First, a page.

What about the bystanders?

Since all the bystanders could see the truck and Holmes fall into it, they must have been in on it. The crowd that gathers around Holmes' body and the biker that knocks over Watson were either part of Holmes' homeless network or government folks brought in by Mycroft.

Mycroft is an interesting possibility because his reaction to reading about Holmes' death is ambiguous: was he sad or relieved? Even more telling is the fact that Mycroft isn't with Watson and Mrs. Hudson at the cemetery to pay his respects to Holmes. My guess is that Mycroft knows Sherlock is alive, though it's possible that he merely deduced it after the fact.

No matter how improbable..

It'll be some time before the third season comes out and reveals the truth. In the meantime, feel free to join me in speculating by leaving your best theory in the comments.

Sunday, January 29, 2012

Seven Languages in Seven Weeks: Ruby, Day 2

In my previous post, I went through the Day 1 Ruby problems from Seven Languages in Seven Weeks. Today, I'll share my solutions to the Day 2 problems and some more thoughts about Ruby.

Ruby, Day 2: Thoughts

I originally learned Ruby (and many other programming languages) the "hacker way": that is, I did a 10 minute syntax tutorial, browsed other peoples' code a bit, and then just started using the language, looking up missing pieces as I went. Although this is the most fun and productive way I've found to get started with a language, it can also lead to missing some of the finer points and subtleties.

For example, until the "Ruby, Day 2" chapter, I never had a full appreciation for Ruby code blocks and the yield keyword. For example, even though I frequently used "times" to do looping, I never thought deeply about how it worked:

It turns out that times is just a function (slightly obscured because Ruby doesn't require parentheses for function calls) on the Integer class that takes a code block as an argument. Times could be implemented as follows:

This style of coding allows for some powerful possibilities. For example, it is surprisingly easy to introduce a "do in a transaction" function:

Using this, I can now trivially wrap any number of statements in a transaction:

The equivalent in less expressive languages, such as Java, often involves vastly more code, implementing arbitrary interfaces, anonymous inner classes, and a lot of very hard-to-read code. For comparison, here is an example of how Java's Spring Framework recommends wrapping JDBC code in transactions:

Ruby, Day 2: Problems

The Day 2 problems are only slightly tougher than Day 1. The most fun part was coming up with a way to keep the code as concise as possible.

Print 16
Print the contents of an Array of 16 numbers, 4 numbers at a time, using just "each". Now, do the same with "each_slice" in Enumerable.

Modify the Tree class initializer (original code here) so it can accept a nested structure of Hashes. Trickiest part here was that the "collect" function can call the passed in block with either one argument that's an Array or two arguments that represent the (key, value) pair.

Write a simple grep that will print the lines and line numbers of a file having any occurrence of a phrase anywhere in that line.

Ruby vs. Java, Round 2

I couldn't resist implementing the grep code in Java to see how it compares:

It's 33 lines long. The Ruby solution was a one-liner.

Ruby, Continued

Check out more Ruby goodness on Ruby, Day 3.

Seven Languages in Seven Weeks: Ruby, Day 1

I recently picked up a copy of Seven Languages in Seven Weeks by Bruce A Tate. The book is a survey of seven very different programming languages: Ruby, IO, Prolog, Scala, Erlang, Clojure, and Haskell. For each language, the goal is to give you just enough of a taste that you can see what makes it unique, what its strengths and weaknesses are, and the mindset and philosophy behind it.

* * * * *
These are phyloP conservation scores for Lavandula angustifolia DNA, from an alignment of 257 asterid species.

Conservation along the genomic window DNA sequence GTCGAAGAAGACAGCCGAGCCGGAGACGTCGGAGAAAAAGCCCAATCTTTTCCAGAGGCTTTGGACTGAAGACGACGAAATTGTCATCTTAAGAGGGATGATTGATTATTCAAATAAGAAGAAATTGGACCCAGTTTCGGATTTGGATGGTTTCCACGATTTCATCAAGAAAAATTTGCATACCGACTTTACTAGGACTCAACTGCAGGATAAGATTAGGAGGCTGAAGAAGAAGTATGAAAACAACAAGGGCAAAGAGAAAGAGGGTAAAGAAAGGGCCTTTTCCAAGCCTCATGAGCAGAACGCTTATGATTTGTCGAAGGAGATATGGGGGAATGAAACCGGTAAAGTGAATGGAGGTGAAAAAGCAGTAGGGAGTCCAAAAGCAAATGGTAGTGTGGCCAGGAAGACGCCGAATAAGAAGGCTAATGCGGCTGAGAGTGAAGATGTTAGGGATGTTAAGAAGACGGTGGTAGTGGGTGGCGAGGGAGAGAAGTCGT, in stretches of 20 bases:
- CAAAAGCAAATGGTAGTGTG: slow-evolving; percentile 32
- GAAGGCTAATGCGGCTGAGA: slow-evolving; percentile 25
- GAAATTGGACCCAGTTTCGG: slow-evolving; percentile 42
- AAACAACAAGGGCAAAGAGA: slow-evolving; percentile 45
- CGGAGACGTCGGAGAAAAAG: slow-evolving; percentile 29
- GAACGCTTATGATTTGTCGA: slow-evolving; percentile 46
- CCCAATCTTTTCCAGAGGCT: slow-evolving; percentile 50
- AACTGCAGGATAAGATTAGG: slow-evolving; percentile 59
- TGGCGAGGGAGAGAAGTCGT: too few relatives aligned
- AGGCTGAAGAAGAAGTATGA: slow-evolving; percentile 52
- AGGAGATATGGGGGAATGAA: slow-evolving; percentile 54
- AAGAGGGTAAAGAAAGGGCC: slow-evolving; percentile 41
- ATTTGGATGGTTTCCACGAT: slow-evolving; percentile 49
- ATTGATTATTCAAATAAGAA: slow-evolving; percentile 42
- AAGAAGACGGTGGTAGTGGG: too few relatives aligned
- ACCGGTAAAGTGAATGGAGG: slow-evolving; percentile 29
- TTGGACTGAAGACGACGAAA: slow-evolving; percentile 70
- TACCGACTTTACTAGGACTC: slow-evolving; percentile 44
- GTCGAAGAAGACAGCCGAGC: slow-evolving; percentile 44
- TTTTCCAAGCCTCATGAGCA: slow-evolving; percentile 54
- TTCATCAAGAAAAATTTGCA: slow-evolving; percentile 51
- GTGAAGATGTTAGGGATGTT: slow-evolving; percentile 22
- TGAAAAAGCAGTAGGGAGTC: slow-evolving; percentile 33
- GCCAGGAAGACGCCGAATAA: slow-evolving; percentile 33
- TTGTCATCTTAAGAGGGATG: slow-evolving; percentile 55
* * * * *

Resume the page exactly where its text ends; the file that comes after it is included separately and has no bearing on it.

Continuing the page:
Each section of the book focuses on a different language and includes coding problems for the reader to try at home. I've decided to record my my solutions to the problems and thoughts about each language in my blog. Today, we'll start with Ruby.

Ruby, Day 1: Thoughts

I've used Ruby fairly extensively the last few years, including several Ruby on Rails apps (Resume Builder, Veterans Hackday) and a number of utility scripts. There is a lot to like about Ruby - the concise & clean syntax, incredible flexibility, expressiveness, powerful DSLs - but my favorite part is the central tennet of the language, as expressed by its creator:
"Ruby is designed to make programmers happy." Yukihiro Matsumoto
The language isn't built for speed, concurrency, or any particular feature set. Its central "success metric" is programmer happiness and productivity, which are, arguably, the biggest bottlenecks in most projects.

Ruby, Day 1: Problems

The "Day 1" Ruby chapter focused on the very basics of the language, so I didn't learn anything new. The problems are extremely simple and basic, but for completeness, here are my solutions:

Hello, World
Print the string "Hello, world".

Hello, Ruby
For the String "Hello, Ruby", find the index of the word "Ruby".

Print Name
Print your name ten times.

Print Sentence
Print the string "This is sentence number 1" where the number 1 changes from 1 to 10.

Random Number
Write a program that picks a random number. Let a player guess the number, telling the player whether the guess is too high or too low.

Ruby vs. Java

Coming from a Java background, every time I see Ruby, I'm amazed at how concise and readable it is. There is far less boilerplate: you don't have to wrap everything in classes and methods, no semi-colons, far fewer curly braces, and so on. Everything is an object and there are countless helper functions, all with intuitive names: even if you've never used Ruby, it's easy to guess the effects of 10.times or 1.upto(10). Whereas in the Java world, libraries seem to compete on having every bell, whistle, and tuning knob, in the Ruby world, libraries focus much more on having the simplest, easiest, one-line-and-you're-done API possible.

For comparison, I implemented the number guessing game in Java:

It's has more than twice the number of lines of code as the Ruby version (and I kept opening curly braces on the same line!) and even though I've been doing Java for a very long time, it still took longer to write. Of course, there are many other trade-offs at play here, but they key thing to think about is the golden rule of programming:
"Programs must be written for people to read, and only incidentally for machines to execute.SICP
Ruby has its downsides, but it is one of the best languages I've seen for writing code that others can read, understand, and maintain for a long time after.

Ruby, Continued

The Ruby explorations continue on Ruby, Day 2.